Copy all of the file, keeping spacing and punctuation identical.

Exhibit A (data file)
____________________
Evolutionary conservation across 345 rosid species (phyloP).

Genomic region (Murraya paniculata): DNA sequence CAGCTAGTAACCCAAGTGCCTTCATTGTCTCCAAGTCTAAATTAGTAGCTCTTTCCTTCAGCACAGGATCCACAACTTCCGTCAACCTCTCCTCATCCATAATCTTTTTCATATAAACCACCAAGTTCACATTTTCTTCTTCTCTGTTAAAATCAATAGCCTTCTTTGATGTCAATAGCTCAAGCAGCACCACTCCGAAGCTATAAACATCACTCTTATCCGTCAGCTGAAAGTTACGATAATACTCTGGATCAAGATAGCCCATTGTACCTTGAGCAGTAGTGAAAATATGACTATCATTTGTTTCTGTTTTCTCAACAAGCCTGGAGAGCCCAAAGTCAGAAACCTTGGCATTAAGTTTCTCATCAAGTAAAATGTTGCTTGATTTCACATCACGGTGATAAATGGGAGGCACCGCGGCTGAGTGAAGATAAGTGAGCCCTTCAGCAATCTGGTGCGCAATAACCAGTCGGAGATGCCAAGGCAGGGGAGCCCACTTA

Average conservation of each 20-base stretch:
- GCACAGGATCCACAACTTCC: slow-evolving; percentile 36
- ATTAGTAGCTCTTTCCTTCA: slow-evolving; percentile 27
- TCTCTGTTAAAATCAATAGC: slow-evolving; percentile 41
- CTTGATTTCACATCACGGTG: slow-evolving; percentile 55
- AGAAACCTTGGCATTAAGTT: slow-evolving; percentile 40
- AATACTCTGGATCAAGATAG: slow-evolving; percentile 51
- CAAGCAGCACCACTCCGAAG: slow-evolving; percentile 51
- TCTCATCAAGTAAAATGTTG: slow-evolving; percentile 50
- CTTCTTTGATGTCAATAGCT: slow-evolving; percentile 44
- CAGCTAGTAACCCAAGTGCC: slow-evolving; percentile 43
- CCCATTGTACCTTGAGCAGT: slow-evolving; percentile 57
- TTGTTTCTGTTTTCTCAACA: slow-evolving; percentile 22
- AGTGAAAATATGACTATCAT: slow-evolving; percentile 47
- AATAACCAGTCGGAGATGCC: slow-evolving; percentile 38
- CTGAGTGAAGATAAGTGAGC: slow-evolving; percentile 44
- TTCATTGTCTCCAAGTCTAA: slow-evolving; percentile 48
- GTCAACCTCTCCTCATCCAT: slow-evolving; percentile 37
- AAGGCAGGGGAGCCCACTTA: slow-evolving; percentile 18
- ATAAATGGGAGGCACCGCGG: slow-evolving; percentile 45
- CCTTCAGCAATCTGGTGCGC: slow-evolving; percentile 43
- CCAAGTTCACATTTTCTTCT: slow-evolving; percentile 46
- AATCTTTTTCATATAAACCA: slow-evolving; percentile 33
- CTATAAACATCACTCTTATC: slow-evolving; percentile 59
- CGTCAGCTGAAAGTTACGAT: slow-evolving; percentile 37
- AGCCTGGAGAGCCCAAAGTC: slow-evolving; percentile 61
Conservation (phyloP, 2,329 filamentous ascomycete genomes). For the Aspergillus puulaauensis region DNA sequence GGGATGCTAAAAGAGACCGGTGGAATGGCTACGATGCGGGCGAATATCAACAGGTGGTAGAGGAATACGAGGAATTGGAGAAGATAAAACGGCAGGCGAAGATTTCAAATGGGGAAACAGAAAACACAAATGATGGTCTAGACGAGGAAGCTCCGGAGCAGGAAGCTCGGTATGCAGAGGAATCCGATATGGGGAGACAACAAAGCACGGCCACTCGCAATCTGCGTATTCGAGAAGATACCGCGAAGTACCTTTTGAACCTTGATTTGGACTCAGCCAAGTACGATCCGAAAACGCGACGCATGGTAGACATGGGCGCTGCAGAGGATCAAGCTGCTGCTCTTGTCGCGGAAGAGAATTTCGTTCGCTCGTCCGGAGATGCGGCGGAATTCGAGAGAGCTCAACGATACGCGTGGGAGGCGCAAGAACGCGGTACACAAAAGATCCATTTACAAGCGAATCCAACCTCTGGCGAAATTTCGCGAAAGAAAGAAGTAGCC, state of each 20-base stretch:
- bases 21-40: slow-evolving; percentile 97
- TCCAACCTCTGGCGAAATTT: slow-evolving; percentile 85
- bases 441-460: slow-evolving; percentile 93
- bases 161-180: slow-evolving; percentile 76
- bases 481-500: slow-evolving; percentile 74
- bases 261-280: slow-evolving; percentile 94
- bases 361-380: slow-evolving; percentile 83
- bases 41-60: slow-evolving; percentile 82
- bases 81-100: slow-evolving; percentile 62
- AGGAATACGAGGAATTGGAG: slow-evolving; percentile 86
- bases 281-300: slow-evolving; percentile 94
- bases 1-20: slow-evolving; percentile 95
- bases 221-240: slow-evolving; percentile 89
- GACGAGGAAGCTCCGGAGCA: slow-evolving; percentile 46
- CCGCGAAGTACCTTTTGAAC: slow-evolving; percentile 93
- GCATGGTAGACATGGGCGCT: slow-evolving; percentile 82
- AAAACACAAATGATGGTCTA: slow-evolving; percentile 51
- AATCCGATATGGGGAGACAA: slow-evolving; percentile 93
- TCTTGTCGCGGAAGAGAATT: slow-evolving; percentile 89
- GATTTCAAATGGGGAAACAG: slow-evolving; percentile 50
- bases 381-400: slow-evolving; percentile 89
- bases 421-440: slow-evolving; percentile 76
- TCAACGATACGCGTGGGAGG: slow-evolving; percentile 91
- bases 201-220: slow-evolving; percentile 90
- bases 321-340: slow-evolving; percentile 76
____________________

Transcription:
Evolutionary conservation across 345 rosid species (phyloP).

Genomic region (Murraya paniculata): DNA sequence CAGCTAGTAACCCAAGTGCCTTCATTGTCTCCAAGTCTAAATTAGTAGCTCTTTCCTTCAGCACAGGATCCACAACTTCCGTCAACCTCTCCTCATCCATAATCTTTTTCATATAAACCACCAAGTTCACATTTTCTTCTTCTCTGTTAAAATCAATAGCCTTCTTTGATGTCAATAGCTCAAGCAGCACCACTCCGAAGCTATAAACATCACTCTTATCCGTCAGCTGAAAGTTACGATAATACTCTGGATCAAGATAGCCCATTGTACCTTGAGCAGTAGTGAAAATATGACTATCATTTGTTTCTGTTTTCTCAACAAGCCTGGAGAGCCCAAAGTCAGAAACCTTGGCATTAAGTTTCTCATCAAGTAAAATGTTGCTTGATTTCACATCACGGTGATAAATGGGAGGCACCGCGGCTGAGTGAAGATAAGTGAGCCCTTCAGCAATCTGGTGCGCAATAACCAGTCGGAGATGCCAAGGCAGGGGAGCCCACTTA

Average conservation of each 20-base stretch:
- GCACAGGATCCACAACTTCC: slow-evolving; percentile 36
- ATTAGTAGCTCTTTCCTTCA: slow-evolving; percentile 27
- TCTCTGTTAAAATCAATAGC: slow-evolving; percentile 41
- CTTGATTTCACATCACGGTG: slow-evolving; percentile 55
- AGAAACCTTGGCATTAAGTT: slow-evolving; percentile 40
- AATACTCTGGATCAAGATAG: slow-evolving; percentile 51
- CAAGCAGCACCACTCCGAAG: slow-evolving; percentile 51
- TCTCATCAAGTAAAATGTTG: slow-evolving; percentile 50
- CTTCTTTGATGTCAATAGCT: slow-evolving; percentile 44
- CAGCTAGTAACCCAAGTGCC: slow-evolving; percentile 43
- CCCATTGTACCTTGAGCAGT: slow-evolving; percentile 57
- TTGTTTCTGTTTTCTCAACA: slow-evolving; percentile 22
- AGTGAAAATATGACTATCAT: slow-evolving; percentile 47
- AATAACCAGTCGGAGATGCC: slow-evolving; percentile 38
- CTGAGTGAAGATAAGTGAGC: slow-evolving; percentile 44
- TTCATTGTCTCCAAGTCTAA: slow-evolving; percentile 48
- GTCAACCTCTCCTCATCCAT: slow-evolving; percentile 37
- AAGGCAGGGGAGCCCACTTA: slow-evolving; percentile 18
- ATAAATGGGAGGCACCGCGG: slow-evolving; percentile 45
- CCTTCAGCAATCTGGTGCGC: slow-evolving; percentile 43
- CCAAGTTCACATTTTCTTCT: slow-evolving; percentile 46
- AATCTTTTTCATATAAACCA: slow-evolving; percentile 33
- CTATAAACATCACTCTTATC: slow-evolving; percentile 59
- CGTCAGCTGAAAGTTACGAT: slow-evolving; percentile 37
- AGCCTGGAGAGCCCAAAGTC: slow-evolving; percentile 61
Conservation (phyloP, 2,329 filamentous ascomycete genomes). For the Aspergillus puulaauensis region DNA sequence GGGATGCTAAAAGAGACCGGTGGAATGGCTACGATGCGGGCGAATATCAACAGGTGGTAGAGGAATACGAGGAATTGGAGAAGATAAAACGGCAGGCGAAGATTTCAAATGGGGAAACAGAAAACACAAATGATGGTCTAGACGAGGAAGCTCCGGAGCAGGAAGCTCGGTATGCAGAGGAATCCGATATGGGGAGACAACAAAGCACGGCCACTCGCAATCTGCGTATTCGAGAAGATACCGCGAAGTACCTTTTGAACCTTGATTTGGACTCAGCCAAGTACGATCCGAAAACGCGACGCATGGTAGACATGGGCGCTGCAGAGGATCAAGCTGCTGCTCTTGTCGCGGAAGAGAATTTCGTTCGCTCGTCCGGAGATGCGGCGGAATTCGAGAGAGCTCAACGATACGCGTGGGAGGCGCAAGAACGCGGTACACAAAAGATCCATTTACAAGCGAATCCAACCTCTGGCGAAATTTCGCGAAAGAAAGAAGTAGCC, state of each 20-base stretch:
- bases 21-40: slow-evolving; percentile 97
- TCCAACCTCTGGCGAAATTT: slow-evolving; percentile 85
- bases 441-460: slow-evolving; percentile 93
- bases 161-180: slow-evolving; percentile 76
- bases 481-500: slow-evolving; percentile 74
- bases 261-280: slow-evolving; percentile 94
- bases 361-380: slow-evolving; percentile 83
- bases 41-60: slow-evolving; percentile 82
- bases 81-100: slow-evolving; percentile 62
- AGGAATACGAGGAATTGGAG: slow-evolving; percentile 86
- bases 281-300: slow-evolving; percentile 94
- bases 1-20: slow-evolving; percentile 95
- bases 221-240: slow-evolving; percentile 89
- GACGAGGAAGCTCCGGAGCA: slow-evolving; percentile 46
- CCGCGAAGTACCTTTTGAAC: slow-evolving; percentile 93
- GCATGGTAGACATGGGCGCT: slow-evolving; percentile 82
- AAAACACAAATGATGGTCTA: slow-evolving; percentile 51
- AATCCGATATGGGGAGACAA: slow-evolving; percentile 93
- TCTTGTCGCGGAAGAGAATT: slow-evolving; percentile 89
- GATTTCAAATGGGGAAACAG: slow-evolving; percentile 50
- bases 381-400: slow-evolving; percentile 89
- bases 421-440: slow-evolving; percentile 76
- TCAACGATACGCGTGGGAGG: slow-evolving; percentile 91
- bases 201-220: slow-evolving; percentile 90
- bases 321-340: slow-evolving; percentile 76